2. Apparatus according to claim 1, including a rupturable barrier for blocking the suppressant from the nozzle, the rupturable barrier being arranged to rupture when subjected to at least a predetermined pressure.
3. Apparatus according to claim 1, in which the storing means comprises an enclosure for receiving the suppressant agent, the enclosure being partly defined by movable wall means and including
means for connecting the interior of the enclosure to the nozzle, and
means applying the gas pressure to the movable wall means from outside the enclosure to move the movable wall means in a direction to force the suppressant through the nozzle.
4. Apparatus according to claim 3, in which the means for connecting the interior of the enclosure to the nozzle comprises a barrier arranged to rupture when subjected to at least a predetermined pressure.
5. Apparatus according to claim 3, comprising a rigid-walled container having a hollow interior, and in which the said enclosure is defined by a closed flexible bellows mounted in the interior of the container, a portion of the outside of the bellows constituting the movable wall means, the discharge means comprising means applying gas pressure to the said portion of the outside of the bellows and within the hollow interior so as to compress the bellows, the bellows incorporating a wall portion which constitutes the means for connecting the interior of the enclosure to the nozzle and is arranged to rupture under the pressure developed in the bellows to allow the suppressant to discharge through the nozzle.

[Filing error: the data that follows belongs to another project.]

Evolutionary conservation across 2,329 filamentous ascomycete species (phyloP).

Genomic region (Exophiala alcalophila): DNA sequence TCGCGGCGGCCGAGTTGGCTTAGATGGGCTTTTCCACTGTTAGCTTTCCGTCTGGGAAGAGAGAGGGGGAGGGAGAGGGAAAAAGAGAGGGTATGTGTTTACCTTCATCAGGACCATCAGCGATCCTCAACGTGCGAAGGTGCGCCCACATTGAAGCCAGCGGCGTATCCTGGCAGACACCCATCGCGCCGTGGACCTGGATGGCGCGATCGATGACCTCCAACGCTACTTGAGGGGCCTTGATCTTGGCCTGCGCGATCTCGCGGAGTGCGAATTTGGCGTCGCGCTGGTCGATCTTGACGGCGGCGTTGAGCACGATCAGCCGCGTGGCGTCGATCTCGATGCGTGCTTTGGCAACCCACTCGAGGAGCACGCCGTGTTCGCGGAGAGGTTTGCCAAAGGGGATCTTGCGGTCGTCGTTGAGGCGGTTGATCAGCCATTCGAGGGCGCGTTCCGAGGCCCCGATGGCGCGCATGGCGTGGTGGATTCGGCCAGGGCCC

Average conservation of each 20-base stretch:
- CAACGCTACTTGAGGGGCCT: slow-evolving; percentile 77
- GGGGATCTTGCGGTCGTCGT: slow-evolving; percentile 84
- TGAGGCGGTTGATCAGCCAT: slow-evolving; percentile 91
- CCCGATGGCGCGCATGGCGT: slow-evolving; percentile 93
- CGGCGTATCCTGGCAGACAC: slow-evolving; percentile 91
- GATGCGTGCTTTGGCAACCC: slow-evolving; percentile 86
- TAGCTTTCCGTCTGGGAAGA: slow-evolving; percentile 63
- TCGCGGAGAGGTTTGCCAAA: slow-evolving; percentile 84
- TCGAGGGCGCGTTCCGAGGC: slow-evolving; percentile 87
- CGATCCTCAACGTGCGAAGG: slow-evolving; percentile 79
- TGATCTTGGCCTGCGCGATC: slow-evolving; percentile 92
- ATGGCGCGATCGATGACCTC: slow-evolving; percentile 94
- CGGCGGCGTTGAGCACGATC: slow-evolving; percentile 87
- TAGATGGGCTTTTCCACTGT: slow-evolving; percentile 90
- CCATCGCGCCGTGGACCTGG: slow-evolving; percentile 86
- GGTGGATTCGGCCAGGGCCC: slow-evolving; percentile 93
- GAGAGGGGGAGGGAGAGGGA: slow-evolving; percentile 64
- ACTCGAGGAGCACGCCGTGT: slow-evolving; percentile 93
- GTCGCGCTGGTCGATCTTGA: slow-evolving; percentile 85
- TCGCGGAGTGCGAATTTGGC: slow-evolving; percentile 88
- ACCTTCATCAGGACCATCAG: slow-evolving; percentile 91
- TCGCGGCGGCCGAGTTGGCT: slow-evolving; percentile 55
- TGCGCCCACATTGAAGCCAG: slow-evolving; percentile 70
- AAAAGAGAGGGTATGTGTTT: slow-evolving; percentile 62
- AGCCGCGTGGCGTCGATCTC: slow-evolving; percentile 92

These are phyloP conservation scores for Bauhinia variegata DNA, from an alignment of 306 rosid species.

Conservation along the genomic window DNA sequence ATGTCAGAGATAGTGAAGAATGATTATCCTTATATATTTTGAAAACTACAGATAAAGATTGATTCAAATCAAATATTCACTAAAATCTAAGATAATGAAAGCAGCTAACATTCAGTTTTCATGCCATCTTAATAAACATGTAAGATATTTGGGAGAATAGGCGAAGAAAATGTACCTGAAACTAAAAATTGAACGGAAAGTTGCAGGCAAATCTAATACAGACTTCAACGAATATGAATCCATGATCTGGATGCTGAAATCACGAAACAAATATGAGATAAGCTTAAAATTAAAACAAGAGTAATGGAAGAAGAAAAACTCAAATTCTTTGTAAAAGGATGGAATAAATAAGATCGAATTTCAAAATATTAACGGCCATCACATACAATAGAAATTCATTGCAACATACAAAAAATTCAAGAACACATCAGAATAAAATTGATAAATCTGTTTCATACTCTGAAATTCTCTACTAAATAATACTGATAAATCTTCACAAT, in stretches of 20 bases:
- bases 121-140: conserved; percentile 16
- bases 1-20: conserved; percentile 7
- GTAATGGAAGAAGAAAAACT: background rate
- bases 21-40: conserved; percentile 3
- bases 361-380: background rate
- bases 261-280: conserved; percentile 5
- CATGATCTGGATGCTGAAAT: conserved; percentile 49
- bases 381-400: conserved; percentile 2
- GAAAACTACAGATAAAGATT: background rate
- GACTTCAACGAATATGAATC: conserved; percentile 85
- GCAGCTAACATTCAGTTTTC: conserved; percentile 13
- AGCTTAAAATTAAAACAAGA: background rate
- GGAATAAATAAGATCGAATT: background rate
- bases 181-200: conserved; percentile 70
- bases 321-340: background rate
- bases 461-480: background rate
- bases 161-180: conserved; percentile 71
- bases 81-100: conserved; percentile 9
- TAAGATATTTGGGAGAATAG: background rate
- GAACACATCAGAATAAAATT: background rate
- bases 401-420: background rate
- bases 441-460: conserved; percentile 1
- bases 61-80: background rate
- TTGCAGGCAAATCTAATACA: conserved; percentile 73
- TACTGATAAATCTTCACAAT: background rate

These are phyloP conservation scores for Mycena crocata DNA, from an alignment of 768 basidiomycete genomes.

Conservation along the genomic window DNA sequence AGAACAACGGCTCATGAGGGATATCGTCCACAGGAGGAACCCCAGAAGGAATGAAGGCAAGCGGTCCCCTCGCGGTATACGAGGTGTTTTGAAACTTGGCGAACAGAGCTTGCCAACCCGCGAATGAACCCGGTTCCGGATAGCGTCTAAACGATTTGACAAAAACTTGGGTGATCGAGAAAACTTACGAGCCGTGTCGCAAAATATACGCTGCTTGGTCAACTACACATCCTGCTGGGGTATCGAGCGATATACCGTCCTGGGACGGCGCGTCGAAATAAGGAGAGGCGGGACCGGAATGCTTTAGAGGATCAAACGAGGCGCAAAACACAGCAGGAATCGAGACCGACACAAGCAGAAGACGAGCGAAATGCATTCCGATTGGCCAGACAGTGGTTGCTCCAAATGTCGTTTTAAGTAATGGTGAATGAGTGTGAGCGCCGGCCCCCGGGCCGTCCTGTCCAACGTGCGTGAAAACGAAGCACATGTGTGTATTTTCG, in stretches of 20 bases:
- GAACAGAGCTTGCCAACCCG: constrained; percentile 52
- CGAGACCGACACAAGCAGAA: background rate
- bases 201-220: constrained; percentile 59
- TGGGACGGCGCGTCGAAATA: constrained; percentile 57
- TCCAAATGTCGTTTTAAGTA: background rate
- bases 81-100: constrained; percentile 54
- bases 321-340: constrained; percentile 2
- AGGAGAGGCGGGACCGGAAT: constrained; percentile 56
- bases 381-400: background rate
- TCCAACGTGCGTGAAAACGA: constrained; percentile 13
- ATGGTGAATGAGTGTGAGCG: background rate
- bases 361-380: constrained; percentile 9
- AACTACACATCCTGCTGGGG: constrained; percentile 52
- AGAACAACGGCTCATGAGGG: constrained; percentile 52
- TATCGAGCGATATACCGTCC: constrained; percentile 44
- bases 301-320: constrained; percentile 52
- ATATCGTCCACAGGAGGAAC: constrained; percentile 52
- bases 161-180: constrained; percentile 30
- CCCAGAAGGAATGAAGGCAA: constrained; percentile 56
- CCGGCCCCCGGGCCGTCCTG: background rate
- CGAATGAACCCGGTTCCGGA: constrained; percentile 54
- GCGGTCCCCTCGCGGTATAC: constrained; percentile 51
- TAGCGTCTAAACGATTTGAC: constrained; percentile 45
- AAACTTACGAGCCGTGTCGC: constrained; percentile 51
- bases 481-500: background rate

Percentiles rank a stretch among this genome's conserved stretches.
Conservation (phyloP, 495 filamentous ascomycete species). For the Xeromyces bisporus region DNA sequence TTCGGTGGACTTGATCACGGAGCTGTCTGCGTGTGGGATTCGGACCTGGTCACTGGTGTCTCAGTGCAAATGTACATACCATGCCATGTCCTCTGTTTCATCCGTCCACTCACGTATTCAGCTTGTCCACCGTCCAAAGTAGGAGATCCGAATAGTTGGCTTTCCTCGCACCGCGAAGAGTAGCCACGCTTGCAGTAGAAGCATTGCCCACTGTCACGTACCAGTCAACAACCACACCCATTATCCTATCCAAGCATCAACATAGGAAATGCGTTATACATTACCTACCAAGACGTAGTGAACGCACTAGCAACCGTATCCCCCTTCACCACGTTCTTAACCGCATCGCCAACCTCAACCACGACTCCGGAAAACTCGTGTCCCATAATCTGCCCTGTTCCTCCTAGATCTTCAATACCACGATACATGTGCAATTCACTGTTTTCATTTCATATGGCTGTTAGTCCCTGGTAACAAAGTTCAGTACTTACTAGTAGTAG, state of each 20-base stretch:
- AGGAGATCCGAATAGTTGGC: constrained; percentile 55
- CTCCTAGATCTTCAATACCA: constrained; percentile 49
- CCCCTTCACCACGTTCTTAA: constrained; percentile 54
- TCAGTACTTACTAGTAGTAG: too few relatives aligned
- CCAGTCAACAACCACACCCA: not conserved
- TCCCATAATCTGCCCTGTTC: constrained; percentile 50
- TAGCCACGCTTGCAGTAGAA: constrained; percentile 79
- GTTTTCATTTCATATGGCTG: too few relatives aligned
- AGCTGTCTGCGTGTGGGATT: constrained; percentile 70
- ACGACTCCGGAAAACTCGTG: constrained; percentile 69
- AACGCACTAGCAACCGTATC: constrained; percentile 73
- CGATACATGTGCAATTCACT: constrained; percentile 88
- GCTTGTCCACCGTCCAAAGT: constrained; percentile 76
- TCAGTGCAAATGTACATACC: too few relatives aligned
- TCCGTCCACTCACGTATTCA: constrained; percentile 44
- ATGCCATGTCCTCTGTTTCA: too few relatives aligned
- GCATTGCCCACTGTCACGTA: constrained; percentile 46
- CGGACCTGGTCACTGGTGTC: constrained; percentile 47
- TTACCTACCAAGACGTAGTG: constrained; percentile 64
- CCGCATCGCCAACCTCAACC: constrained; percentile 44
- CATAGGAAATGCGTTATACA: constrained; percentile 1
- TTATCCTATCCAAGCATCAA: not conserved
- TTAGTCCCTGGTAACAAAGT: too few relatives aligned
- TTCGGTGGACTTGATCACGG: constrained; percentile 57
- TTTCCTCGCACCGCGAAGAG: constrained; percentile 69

6. Apparatus according to claim 3, comprising a rigid-walled container having a hollow interior and piston means which is sealingly slidable within the hollow interior and which forms the movable wall means, the said enclosure being defined between one face of the piston means and a rupturable barrier which is positioned within the container and which constitutes the means for connecting the interior of the enclosure to the nozzle, the discharge means applying the gas pressure to the other face of the piston means so that the piston means moves to compress the suppressant agent within the enclosure until the rupturable barrier ruptures whereby the suppressant agent is discharged through the nozzle.
7. Apparatus according to claim 3, in which the discharge nozzle comprises means defining a plurality of discharge holes connecting the interior of the enclosure to its exterior, the holes being shaped so that together they direct the discharged suppressant substantially omni-directionally.